Huge product rangeOver 140,000 books & equipment products
Rapid shippingUK & Worldwide
Pay in £, € or U.S.$By card, cheque, transfer, draft
Exceptional customer serviceGet specialist help and advice
This comprehensive reference is destined to become the definitive anatomical basis for all molecular neuroscience research. The three volumes provide a complete overview and comparison of the structural organisation of all vertebrate groups, ranging from amphioxus and lamprey through fishes, amphibians and birds to mammals. It covers and synthesises one and a half century's research, placing it in the context of the wealth of the findings obtained with modern techniques. This thus allows a systematic treatment of the concepts and methodology found in modern comparative neuroscience.
The large specialised section of the work, devoted to the central nervous system of the various vertebrate groups, is preceded by introductory chapters dealing with neurons, cell masses, fibre tracts, morphogenesis, histogenesis, principles, methodology and techniques.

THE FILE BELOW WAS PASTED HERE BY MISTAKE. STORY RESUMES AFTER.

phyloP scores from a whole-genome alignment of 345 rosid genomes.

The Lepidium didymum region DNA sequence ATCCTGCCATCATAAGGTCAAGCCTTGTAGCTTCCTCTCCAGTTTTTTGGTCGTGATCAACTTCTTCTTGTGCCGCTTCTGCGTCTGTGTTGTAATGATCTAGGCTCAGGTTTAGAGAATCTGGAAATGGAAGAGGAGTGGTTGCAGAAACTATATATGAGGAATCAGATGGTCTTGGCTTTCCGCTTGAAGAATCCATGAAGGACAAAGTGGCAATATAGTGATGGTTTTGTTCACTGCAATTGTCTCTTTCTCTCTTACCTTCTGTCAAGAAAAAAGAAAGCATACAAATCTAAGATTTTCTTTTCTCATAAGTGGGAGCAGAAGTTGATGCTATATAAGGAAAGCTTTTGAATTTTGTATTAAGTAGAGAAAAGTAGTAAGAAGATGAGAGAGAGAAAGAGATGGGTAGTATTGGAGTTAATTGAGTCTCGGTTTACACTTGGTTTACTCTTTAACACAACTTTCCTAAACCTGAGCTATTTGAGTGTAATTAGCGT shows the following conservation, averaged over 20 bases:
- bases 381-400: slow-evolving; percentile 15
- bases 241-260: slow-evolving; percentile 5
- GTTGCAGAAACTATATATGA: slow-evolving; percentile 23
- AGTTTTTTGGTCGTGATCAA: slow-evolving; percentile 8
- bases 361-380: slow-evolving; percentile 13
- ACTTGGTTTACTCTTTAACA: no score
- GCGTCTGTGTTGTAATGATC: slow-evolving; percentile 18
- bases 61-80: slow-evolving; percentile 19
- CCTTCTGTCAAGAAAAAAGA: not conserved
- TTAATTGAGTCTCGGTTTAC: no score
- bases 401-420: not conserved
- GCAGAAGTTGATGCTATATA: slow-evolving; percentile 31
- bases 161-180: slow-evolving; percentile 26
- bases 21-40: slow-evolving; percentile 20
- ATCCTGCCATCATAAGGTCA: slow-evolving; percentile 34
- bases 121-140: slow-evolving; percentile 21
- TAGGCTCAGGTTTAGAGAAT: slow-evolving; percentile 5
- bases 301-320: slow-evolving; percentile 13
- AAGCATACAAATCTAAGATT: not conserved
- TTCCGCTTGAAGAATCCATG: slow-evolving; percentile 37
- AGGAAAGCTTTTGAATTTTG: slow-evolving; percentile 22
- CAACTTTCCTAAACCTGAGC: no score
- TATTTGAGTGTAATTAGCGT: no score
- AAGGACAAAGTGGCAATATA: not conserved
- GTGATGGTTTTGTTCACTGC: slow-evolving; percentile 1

Although focusing on structure, the authors provide functional correlations throughout. This monumental work is, and will remain, unique; the only source of such brilliant illustrations at both the macroscopic and microscopic levels.
General Introductory Part
1 Structure and function of the cellular elements in the CNS
2 Structure and organization of centres
3 Structure and organisation of fibre systems
4 Morphogenesis and general morphology
5 Histogenesis and general structure
6 Comparative neuroanatomy: Place, principles and programme
7 Notes on techniques
12 Cartilaginous fishes
13 Brachiopterygian fishes
14 Chondrostean fishes
15 Holosteans and teleosts
17 The coelacanth, Latimeria chalumnae
18 Urodele amphibians
19 Anuran amphibians
General Concluding Part
23 Brain size in vertebrates
24 The meaning of it all
"The new synthesis by R. Nieuwenhuys and colleagues is stunning and represents a level of scholarship that is rarely achieved in any field. The quality and uniformity of the illustrations are remarkable. [...] of immense value to contemporary neurobiologists."